A method for vector displacement estimation with ultrasound imaging and its application for thyroid nodular disease.
ABSTRACT Ultrasound elastography is a promising imaging technique that can assist in diagnosis of thyroid cancer. However, the complexity of the tissue movements under freehand compression requires the use of a parametric displacement model and a specific estimation method adapted to sub-pixel motion. Therefore, the aim of this study was to develop a motion estimation method for ultrasound elastography and test its performances compared to a classical block matching technique. The proposed method, referred to as Bilinear Deformable Block Matching (BDBM), uses a bilinear model with eight parameters for controlling the local mesh deformation. In addition, a technique of motion initialization based on a triangle scan of the images adapted to ultrasound elastography is proposed. The BDBM method includes an iterative multi-scale process. This iterative approach is shown to decrease the absolute error of the displacement estimation by a factor of 1.4 when passing from 1 to 2 iterations. The method was tested on simulated images and the results show that absolute displacement estimation error was reduced by a factor of 4 compared to classical block matching. We applied the BDBM method on three experimental sets of data. In the first data set, a phantom designed for ultrasound elastography was used. The two other sets of data involve the thyroid gland and were acquired using freehand tissue compression by ultrasound probe of a clinical ultrasound scanner modified for research. A similarity measurement based on local cross-correlation shows that, for experimental data, the BDBM method outperforms the usual block matching.
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ABSTRACT: By exploiting the correlation of ultrasound speckle patterns that result from scattering by underlying tissue elements, two-dimensional tissue motion theoretically can be recovered by tracking the apparent movement of the associated speckle patterns. Speckle tracking, however, is an ill-posed inverse problem because of temporal decorrelation of the speckle patterns and the inherent low signal-to-noise ratio of medical ultrasonic images. This paper investigates the use of an adaptive deformable mesh for nonrigid tissue motion recovery from ultrasound images. The nodes connecting the mesh elements are allocated adaptively to stable speckle patterns that are less susceptible to temporal decorrelation. We use the approach of finite element analysis in manipulating the irregular mesh elements. A novel deformable block matching algorithm, making use of a Lagrange element for higher-order description of local motion, is proposed to estimate a nonrigid motion vector at each node. In order to ensure that the motion estimates are admissible to a physically plausible solution, the nodal displacements are regularized by minimizing the strain energy associated with the mesh deformations. Experiments based on ultrasound images of a tissue-mimicking phantom and a muscle undergoing contraction, and on computer simulations, have shown that the proposed algorithm can successfully track nonrigid displacement fields.IEEE Transactions on Medical Imaging 01/1999; 17(6):945-56. · 4.03 Impact Factor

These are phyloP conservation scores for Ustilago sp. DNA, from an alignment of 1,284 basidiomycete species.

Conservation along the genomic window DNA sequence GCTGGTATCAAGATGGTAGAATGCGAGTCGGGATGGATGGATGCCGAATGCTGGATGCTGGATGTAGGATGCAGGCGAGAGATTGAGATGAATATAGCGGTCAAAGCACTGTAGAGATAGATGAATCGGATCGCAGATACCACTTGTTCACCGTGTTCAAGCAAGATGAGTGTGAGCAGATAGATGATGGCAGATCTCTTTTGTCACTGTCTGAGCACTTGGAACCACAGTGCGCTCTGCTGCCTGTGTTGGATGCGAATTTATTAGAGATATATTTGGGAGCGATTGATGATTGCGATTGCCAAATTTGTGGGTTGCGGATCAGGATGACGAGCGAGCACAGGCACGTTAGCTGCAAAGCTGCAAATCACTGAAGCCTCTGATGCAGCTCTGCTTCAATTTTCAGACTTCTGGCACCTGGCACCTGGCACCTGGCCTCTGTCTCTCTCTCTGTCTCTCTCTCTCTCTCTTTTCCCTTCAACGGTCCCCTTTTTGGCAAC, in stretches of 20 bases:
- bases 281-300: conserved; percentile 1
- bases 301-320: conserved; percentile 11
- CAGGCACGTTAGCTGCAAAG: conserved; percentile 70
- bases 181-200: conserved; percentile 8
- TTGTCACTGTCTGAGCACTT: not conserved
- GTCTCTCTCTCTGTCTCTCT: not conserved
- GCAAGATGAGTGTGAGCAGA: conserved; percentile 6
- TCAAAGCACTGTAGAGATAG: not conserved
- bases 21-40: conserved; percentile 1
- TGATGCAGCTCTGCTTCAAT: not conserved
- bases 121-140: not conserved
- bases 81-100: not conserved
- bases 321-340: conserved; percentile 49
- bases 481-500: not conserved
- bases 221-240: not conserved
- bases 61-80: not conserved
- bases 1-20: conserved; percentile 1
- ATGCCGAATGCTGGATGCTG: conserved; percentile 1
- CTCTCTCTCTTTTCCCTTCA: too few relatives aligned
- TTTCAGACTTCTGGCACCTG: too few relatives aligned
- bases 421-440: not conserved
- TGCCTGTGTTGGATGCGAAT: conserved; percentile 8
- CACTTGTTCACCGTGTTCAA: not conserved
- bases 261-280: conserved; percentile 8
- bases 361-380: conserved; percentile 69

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ABSTRACT: The conventional BMA (block matching algorithm), which is the most popular video coding scheme assumes that a moving object in a scene undergoes only translational movements. To overcome this problem, general approaches to block matching motion estimation of the real objects by deforming the corresponding blocks in the picture have been proposed. However, conventional spatial transformation based motion estimation algorithms are not practical because of their heavy computational loads. We propose a variable grid size motion estimation method which is more efficient than conventional spatial transformation based methods and gives a better PSNR performance than the conventional BMAIEEE Transactions on Consumer Electronics 09/1999; · 1.09 Impact Factor
Article: Phantom materials for elastography[show abstract] [hide abstract]
ABSTRACT: Acoustic and mechanical properties are reported for gelatin materials used to construct tissue-like phantoms for elasticity imaging (elastography). A device and procedure for measuring elastic properties are described. The measured compression forces were comparable to results obtained from finite element analysis when linear elastic media are assumed. Also measured were the stress relaxation, temporal stability, and melting point of the materials. Aldehyde concentration was used to increase the stiffness of the gelatin by controlling the amount of collagen cross-linking. A broad range of tissue-like elastic properties was achieved with these materials, although gels continued to stiffen for several weeks. The precision for elastic modulus measurements ranged from less than 0.1% for 100 kPa samples to 8.9% for soft (<10 kPa), sticky samples.IEEE Transactions on Ultrasonics Ferroelectrics and Frequency Control 12/1997; · 1.82 Impact Factor